The ‘new’ Sandwell Hall was (re)built from 1703 by the master builder William Smith of Warwick. He was the brother of the prolific master builder Francis who had recently completed Dudmaston Hall, a structurally similar building to Sandwell. The approach to the house was along a long straight driveway from the east across the open parkland. To the North was woodland also with a pond and to the west a substantial lake which still exists. The South entrance front shown here extended double width to the east at single level height after building work in 1840. The porch was added earlier in the C19th. The east front had twin double height bays which would have been an impressive sight to approaching visitors. By the early C19th the whole building had been stuccoed in white as was fashionable at the time. The hall’s latter years from around 1850 saw it used as religious school, mental asylum, borstal institution, and periodically, unoccupied. It was demolished in 1928. The site of the house is north of Sandwell Priory ruins, east of the M5 and north of Sandwell Park Golf Club.
Monday, 25 February 2013
Sunday, 17 February 2013
Bitteswell Hall near Lutterworth, Leicestershire was built in 1838 for William Corbet Smith, Esq. a Captain in the 1st Regiment of Dragoons, and was the centre of a 600 acre estate. It was in a simple stuccoed classical style incorporating plain double height pilasters .There were also additional outbuildings and a stable block with a clock tower. William retained the hall until he died in 1847.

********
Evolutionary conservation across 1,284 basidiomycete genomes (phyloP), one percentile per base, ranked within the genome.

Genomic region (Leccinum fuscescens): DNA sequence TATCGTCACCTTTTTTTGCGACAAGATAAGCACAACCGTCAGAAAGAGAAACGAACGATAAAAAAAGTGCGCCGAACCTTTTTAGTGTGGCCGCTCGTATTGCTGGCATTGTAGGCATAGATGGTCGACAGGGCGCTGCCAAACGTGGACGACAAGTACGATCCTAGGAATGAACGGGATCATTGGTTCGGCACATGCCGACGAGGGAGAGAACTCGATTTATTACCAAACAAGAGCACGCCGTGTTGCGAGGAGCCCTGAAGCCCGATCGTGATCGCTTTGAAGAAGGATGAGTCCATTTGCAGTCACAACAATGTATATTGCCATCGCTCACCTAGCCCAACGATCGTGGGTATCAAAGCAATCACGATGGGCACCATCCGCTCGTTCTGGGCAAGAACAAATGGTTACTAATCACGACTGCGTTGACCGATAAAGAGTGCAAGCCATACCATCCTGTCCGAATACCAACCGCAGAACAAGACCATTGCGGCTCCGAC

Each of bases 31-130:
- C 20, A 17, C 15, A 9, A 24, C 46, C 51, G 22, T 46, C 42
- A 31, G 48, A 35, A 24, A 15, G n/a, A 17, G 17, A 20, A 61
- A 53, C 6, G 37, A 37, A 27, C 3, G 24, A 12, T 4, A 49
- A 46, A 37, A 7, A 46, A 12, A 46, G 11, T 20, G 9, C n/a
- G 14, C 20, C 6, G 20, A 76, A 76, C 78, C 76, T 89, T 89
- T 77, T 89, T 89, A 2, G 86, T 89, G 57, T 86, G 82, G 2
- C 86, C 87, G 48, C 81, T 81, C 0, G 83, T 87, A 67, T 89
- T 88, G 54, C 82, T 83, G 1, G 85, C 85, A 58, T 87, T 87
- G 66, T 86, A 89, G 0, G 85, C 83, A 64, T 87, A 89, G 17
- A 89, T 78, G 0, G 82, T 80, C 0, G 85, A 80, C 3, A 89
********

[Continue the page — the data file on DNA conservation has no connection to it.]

The hall was next occupied by Robert Fellowes Esq. Of Shottesham Park, Norfolk. He began a large family there and is recorded as having 10 servants in 1861. He returned to Shotesham Park at some point where his death was recorded in 1915 at an incredible 98 years old.
By 1886 the hall was the home of David Bromilow the High Sheriff of Leicestershire. He is known to have been a wealthy man and there are records of him purchasing the Marlborough Gems, a collection of works in Cameo and Intaglio formed by George, 3rd Duke of Marlborough. He bought them in 1875 at a staggering cost of £35,000. David had only one daughter who took possession of the house and (Gems) on his death in 1898.
The hall was demolished in 1928.